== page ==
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RE: More tyrant Q & A's




On Wednesday, December 09, 1998 11:40 AM, Norton, Patrick 
[SMTP:Patrick.Norton@state.me.us] wrote:
> Stan Friesen  wrote:
>
> >On ecological grounds, forms that co-occur in one time-place can really
> only be distinct species if they differ sufficiently to be able to
> minimize competition.<
>
> Many highly competitive, morphologically similar species have territories
> that overlap to some extent for one reason or another.  _Canis lupus_ and
> _Canis latrans_ , for example, co-exist across broad ranges of Canada and
> the US, probably due to a gradual process of displacement.  Several
> species of _Sciuris_ (also highly competitive and morphologically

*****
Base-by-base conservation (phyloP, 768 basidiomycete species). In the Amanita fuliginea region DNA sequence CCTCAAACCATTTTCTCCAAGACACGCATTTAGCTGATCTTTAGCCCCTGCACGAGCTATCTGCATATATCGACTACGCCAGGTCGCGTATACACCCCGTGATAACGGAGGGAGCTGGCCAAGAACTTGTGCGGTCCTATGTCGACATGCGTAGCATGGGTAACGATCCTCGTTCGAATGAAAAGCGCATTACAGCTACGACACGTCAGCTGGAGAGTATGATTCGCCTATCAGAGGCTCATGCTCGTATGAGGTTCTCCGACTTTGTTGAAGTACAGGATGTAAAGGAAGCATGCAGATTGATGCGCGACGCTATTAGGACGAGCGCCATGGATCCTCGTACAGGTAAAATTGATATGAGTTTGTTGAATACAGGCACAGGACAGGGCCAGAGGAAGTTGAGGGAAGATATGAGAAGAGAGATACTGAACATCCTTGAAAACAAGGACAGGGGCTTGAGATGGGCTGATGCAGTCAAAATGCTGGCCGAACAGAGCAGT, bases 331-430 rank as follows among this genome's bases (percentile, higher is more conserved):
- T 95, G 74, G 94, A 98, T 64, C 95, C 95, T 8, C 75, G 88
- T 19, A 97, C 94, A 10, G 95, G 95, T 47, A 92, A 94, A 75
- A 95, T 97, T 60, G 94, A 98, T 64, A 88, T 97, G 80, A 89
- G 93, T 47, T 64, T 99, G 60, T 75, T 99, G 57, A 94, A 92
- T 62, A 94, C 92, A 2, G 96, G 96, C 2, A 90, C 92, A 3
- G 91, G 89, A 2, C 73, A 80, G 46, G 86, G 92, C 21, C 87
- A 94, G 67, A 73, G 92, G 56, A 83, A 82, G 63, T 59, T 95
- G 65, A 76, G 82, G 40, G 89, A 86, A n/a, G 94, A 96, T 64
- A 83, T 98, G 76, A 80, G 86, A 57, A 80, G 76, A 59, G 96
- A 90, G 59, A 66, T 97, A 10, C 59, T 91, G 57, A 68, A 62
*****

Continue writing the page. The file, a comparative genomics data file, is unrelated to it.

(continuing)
> similar) co-occur in the forests of the northeast.  I think that, over
> time, in a stable environment, minimization of competition would
> naturally among the inhabitants.  But I'm not sure it's safe to assume
> that morphologically similar Tyranosaurid species found in the same
> paleoenvironment were engaged in only minimal competition.
>
This is an interesting example.  Sympatric speciation can't be all that rare. 
 Think of Darwin's finches and Hawaiian Drosophila.  One can easilly see it 
happening when a strain is more efficient at exploiting some subset of the 
resources availible to the original species.  Any mutation that creates 
reproductive isolation then becomes favorable because it locks in that 
advantage.  However, when you're considering a top predator, like T. rex, could 
the same mechanism work?  One might argue that the top predator niche is 
necessarilly a generalist role.  Your example seems to indicate that this isn't 
so.  Do you happen to know what the ecological differences between the two 
Canis species is?

  --Toby White